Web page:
I was always a tomboy growing up. Not even a tomboy, more of an extremely reckless and brattish punk. I was so naughty, the boys couldn’t even keep up. I used to smash caps for cap guns with a hammer underneath my desk just to make the teacher, who was on the brink of nervous breakdown, flip. I was sadistic, I loved watching my parents and teachers struggle to deal with me. They could make me sit in the corner all they wanted, they could force me into detention and even give me disciplinary spank on the bottom – but really, so what? I’d found the key to naughtiness – that there’s nothing they can do – and exploited it at a very young age.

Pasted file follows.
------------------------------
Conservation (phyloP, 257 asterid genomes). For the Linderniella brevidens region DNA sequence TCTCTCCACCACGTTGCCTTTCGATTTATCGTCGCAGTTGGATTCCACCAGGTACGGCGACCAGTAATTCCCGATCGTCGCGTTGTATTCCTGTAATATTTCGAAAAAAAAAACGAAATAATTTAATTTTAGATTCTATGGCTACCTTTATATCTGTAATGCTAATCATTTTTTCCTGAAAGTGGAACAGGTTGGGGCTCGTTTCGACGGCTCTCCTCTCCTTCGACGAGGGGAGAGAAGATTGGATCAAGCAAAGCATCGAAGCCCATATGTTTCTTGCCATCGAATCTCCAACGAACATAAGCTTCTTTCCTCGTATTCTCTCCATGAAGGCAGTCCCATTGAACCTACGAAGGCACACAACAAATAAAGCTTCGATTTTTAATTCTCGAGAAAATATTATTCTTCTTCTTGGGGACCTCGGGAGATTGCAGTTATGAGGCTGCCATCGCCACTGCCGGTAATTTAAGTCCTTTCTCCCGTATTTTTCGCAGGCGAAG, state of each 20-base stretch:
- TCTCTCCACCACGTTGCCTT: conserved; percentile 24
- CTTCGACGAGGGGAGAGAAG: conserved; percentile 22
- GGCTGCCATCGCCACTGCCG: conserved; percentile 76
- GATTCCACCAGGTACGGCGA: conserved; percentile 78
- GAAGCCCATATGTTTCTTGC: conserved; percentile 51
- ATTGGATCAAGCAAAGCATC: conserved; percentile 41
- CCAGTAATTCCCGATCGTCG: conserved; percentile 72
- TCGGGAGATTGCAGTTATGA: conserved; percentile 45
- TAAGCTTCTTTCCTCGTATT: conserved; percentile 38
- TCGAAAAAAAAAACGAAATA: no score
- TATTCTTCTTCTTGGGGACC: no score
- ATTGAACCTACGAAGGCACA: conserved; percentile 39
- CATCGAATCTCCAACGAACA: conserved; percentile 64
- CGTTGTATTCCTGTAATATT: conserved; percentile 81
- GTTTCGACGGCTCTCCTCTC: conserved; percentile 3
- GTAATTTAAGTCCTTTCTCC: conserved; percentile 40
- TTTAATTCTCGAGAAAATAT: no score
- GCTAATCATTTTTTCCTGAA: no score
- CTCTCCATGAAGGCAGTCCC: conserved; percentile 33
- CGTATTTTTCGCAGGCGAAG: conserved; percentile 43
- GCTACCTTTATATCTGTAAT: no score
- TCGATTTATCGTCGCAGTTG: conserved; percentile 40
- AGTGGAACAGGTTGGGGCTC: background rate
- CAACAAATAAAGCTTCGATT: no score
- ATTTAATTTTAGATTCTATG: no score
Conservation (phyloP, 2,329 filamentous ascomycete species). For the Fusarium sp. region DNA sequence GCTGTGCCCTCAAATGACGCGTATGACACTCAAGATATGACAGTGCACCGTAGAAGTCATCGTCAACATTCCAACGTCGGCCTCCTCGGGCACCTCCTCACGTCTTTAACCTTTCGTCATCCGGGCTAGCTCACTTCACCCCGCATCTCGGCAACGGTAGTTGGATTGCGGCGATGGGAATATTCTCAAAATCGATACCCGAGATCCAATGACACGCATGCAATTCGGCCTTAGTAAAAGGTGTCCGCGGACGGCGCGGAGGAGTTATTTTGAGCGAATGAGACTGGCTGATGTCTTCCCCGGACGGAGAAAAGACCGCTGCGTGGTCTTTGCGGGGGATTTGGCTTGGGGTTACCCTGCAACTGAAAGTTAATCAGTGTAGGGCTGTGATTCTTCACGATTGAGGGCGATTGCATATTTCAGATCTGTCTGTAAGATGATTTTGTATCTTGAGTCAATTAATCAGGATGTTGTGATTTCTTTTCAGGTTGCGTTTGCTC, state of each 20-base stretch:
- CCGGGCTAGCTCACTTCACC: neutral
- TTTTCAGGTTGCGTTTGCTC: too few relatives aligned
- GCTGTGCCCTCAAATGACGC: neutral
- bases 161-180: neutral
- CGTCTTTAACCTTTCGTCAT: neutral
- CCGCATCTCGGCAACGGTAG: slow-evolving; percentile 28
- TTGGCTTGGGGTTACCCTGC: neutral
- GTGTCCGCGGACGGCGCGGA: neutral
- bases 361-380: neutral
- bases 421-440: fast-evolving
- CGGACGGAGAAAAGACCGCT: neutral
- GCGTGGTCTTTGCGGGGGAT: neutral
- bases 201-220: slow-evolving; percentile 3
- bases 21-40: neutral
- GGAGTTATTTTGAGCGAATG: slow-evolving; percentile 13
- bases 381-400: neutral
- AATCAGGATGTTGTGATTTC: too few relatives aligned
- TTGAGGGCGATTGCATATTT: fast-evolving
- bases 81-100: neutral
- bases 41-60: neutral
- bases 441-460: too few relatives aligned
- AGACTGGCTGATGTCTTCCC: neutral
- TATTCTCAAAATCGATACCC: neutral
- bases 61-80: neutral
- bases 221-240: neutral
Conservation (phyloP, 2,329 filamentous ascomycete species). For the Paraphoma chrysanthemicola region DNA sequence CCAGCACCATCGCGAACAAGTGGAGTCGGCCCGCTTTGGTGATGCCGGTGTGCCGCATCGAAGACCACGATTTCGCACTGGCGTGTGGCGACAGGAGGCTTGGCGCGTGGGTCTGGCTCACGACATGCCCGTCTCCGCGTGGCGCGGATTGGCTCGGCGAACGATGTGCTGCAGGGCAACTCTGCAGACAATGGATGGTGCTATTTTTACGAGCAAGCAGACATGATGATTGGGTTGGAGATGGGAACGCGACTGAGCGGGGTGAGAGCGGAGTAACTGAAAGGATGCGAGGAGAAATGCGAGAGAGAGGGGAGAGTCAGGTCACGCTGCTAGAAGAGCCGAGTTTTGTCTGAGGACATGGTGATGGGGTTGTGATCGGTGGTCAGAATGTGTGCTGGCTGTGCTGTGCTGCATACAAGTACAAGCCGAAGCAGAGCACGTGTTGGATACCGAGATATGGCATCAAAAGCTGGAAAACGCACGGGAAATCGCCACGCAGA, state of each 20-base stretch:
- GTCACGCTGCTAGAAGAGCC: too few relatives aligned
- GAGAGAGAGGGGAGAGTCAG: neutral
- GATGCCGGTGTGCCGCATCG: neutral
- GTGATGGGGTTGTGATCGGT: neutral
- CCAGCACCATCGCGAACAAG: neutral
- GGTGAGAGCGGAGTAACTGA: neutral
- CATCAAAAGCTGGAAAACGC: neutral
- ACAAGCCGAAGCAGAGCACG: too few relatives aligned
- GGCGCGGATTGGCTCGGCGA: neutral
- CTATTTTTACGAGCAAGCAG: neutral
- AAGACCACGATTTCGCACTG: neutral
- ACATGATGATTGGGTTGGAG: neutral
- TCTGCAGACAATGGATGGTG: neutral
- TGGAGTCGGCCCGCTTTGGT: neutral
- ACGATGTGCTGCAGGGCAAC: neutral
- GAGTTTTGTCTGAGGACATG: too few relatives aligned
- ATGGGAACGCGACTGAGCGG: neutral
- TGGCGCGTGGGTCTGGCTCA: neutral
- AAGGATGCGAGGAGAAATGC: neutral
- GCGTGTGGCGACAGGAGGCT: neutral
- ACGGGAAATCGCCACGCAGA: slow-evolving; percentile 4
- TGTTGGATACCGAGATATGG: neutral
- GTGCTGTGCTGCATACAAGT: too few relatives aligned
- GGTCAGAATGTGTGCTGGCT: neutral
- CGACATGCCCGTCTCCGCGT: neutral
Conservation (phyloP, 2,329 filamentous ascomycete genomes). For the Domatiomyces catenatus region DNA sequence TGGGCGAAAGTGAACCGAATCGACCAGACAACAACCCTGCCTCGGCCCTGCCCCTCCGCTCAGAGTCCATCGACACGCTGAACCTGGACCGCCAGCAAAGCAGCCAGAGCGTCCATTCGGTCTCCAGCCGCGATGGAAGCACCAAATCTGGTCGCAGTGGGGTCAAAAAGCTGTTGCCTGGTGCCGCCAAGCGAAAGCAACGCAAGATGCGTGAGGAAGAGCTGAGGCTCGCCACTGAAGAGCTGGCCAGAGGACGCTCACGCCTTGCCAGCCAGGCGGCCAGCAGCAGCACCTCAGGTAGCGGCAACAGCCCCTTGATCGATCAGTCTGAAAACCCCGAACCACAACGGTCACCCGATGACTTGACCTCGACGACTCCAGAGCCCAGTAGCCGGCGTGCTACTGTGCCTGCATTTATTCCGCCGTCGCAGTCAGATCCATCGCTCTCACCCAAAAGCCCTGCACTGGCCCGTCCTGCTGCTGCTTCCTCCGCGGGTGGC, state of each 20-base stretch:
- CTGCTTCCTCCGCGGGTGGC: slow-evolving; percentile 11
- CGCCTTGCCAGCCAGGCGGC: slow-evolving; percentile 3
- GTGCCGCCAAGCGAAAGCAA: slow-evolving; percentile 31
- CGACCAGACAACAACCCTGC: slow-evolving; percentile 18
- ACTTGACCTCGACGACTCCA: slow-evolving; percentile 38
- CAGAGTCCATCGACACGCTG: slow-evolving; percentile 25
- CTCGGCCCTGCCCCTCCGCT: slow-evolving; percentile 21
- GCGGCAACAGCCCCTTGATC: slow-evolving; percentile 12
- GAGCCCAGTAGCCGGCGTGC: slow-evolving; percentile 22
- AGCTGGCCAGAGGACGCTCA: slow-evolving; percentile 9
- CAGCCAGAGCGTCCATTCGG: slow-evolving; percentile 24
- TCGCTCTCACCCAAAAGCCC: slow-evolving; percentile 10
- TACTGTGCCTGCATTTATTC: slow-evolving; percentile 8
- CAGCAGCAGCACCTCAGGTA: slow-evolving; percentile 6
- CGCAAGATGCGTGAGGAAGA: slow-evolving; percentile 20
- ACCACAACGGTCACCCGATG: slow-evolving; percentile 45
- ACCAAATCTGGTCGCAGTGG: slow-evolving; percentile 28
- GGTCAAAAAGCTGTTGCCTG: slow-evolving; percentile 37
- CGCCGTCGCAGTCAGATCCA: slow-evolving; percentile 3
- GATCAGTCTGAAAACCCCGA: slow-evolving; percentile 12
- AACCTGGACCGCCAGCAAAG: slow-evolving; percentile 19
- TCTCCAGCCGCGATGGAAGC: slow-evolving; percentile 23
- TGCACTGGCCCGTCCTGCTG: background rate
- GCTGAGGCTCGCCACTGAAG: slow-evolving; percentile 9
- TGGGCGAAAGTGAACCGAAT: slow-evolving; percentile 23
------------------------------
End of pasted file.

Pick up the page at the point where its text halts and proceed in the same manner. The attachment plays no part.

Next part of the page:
You’d never have guessed that I’d end up going to study makeup courses. But somewhere along the line, I started to pour all of my childhood mischievousness and boisterous energy into art. I guess it was an underhanded method of disciplining me, cleverly disguised by my parents as “art therapy”, a new age remedy for wayward children. After that, I discovered that the body could be art. I got well into it during high school. I’d spend Friday nights doing my friends makeovers (I’d accrued more female friends by this stage), applying lipstick and eyeliner in ways they had never seen before. I was inspired by the likes of all the great make up artists out there. And when it came to graduating from high school going to study makeup courses around Melbourne seemed natural. I was lucky in that most people who get out of high school are still so uncertain as to how they want to spend their lives. For me the choice was enviably clear-cut. It also just goes to show that snotty, recalcitrant, knotty-haired girl-children can be rehabilitated. And it’s all in the power of visual art.